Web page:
A drastic improvement in holiday sales over the recessionary trends of the past two years has lent strength to the retail industry in New Jersey, according to a survey by retail real estate services firm Levin Management Corp.
According to the survey, 73.1 percent of Levin's local and national tenants reported 2011 Christmas sales that were the same or higher than 2010, an increase of over 20 percent from last year's survey and nearly 35 percent than 2009. As a result of the seasonal sales increase, more than half of the 30 percent of survey respondents who reported adding temporary staff indicated plans to retain their hires.
"A vast majority of our tenants feel good about the direction of their industry, and jobs growth is a critical indicator of their confidence in the economy," said Matthew Harding, president and chief operating officer of Levin Management, in North Plainfield, which manages 35 properties in New Jersey, including value retailers Kohls, T.J. Maxx and Christmas Tree Shops.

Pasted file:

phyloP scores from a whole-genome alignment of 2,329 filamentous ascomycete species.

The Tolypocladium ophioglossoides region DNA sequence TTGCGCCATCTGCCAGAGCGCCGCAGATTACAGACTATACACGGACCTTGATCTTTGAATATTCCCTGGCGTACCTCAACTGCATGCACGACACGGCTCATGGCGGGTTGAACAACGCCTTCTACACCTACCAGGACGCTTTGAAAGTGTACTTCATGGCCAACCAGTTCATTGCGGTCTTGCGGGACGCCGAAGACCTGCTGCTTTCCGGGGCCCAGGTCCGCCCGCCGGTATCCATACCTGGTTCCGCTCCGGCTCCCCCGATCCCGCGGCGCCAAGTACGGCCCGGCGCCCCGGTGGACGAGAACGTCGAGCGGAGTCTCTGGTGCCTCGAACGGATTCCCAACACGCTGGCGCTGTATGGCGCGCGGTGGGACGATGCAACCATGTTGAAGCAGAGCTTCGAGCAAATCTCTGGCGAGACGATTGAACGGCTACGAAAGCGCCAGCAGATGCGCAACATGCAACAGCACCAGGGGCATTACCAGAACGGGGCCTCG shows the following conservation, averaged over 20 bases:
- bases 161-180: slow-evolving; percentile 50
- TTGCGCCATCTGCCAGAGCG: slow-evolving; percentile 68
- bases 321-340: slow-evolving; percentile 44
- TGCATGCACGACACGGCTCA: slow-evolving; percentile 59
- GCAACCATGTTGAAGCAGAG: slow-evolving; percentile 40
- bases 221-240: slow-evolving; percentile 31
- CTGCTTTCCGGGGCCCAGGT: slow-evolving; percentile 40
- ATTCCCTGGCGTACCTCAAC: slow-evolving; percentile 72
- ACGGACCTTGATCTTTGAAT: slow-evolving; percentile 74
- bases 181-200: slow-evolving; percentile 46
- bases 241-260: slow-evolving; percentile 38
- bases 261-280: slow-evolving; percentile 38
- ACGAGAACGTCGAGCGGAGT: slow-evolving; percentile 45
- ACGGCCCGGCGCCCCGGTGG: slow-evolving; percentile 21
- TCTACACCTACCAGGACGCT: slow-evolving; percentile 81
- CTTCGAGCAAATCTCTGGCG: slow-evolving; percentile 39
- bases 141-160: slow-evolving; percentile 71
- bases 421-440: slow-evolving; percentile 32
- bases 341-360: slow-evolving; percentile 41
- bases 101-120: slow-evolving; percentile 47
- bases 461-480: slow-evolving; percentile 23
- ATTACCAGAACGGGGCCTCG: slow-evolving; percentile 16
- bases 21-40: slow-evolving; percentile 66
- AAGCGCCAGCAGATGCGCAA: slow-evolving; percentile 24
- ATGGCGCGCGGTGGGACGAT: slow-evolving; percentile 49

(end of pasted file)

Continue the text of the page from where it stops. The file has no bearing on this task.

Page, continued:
In a pre-holiday survey, 28.4 percent of the respondents noted a larger sales volume than 2010, but that number jumped to 32.7 percent in the post-holiday survey, while the percentage of those reporting a smaller volume dropped considerably after the holidays.
The results suggest improved sales may stem from an increase in consumer traffic at retail stores, which 71.2 percent reported was the same or better compared to 2010.
While the number of promotional sale markdowns remained consistent from 2010, there was a greater emphasis on value-oriented inventory — a trend beginning to trickle down to retailers not known to offer value merchandise, like Gap, Talbots and Loft, Harding said.
"Moving forward, we see a generational push toward value," Harding said. "People are unquestionably going to be shopping smart, but now we know they are going to be shopping."
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